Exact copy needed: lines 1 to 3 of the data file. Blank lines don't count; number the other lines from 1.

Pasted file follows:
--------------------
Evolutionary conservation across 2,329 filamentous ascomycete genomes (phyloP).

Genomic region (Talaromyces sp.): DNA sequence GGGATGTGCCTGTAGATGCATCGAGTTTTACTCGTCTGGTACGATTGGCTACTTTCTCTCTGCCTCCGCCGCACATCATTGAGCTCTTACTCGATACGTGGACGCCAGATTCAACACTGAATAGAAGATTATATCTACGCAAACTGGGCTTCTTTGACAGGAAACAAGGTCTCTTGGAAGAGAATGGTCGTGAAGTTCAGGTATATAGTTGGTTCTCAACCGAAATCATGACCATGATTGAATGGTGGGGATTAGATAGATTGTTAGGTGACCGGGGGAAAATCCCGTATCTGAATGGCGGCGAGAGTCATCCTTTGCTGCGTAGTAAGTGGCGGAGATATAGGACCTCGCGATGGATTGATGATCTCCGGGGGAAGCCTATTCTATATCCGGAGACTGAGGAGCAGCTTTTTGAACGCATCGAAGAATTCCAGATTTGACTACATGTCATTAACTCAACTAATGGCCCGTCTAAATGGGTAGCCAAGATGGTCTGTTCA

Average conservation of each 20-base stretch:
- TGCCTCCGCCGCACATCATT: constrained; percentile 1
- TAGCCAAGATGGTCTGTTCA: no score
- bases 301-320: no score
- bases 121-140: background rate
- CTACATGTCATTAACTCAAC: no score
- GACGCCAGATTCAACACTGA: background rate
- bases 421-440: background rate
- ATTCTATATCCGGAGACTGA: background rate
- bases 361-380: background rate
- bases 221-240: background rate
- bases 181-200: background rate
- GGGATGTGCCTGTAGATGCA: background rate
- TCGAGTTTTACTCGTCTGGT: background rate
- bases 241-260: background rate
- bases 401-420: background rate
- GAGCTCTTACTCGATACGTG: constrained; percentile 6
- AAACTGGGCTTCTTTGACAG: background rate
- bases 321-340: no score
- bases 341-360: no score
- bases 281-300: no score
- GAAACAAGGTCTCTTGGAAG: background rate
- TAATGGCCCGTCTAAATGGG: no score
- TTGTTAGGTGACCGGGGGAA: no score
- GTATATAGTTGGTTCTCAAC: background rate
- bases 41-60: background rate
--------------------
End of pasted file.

Evolutionary conservation across 2,329 filamentous ascomycete genomes (phyloP).

Genomic region (Talaromyces sp.): DNA sequence GGGATGTGCCTGTAGATGCATCGAGTTTTACTCGTCTGGTACGATTGGCTACTTTCTCTCTGCCTCCGCCGCACATCATTGAGCTCTTACTCGATACGTGGACGCCAGATTCAACACTGAATAGAAGATTATATCTACGCAAACTGGGCTTCTTTGACAGGAAACAAGGTCTCTTGGAAGAGAATGGTCGTGAAGTTCAGGTATATAGTTGGTTCTCAACCGAAATCATGACCATGATTGAATGGTGGGGATTAGATAGATTGTTAGGTGACCGGGGGAAAATCCCGTATCTGAATGGCGGCGAGAGTCATCCTTTGCTGCGTAGTAAGTGGCGGAGATATAGGACCTCGCGATGGATTGATGATCTCCGGGGGAAGCCTATTCTATATCCGGAGACTGAGGAGCAGCTTTTTGAACGCATCGAAGAATTCCAGATTTGACTACATGTCATTAACTCAACTAATGGCCCGTCTAAATGGGTAGCCAAGATGGTCTGTTCA

Average conservation of each 20-base stretch: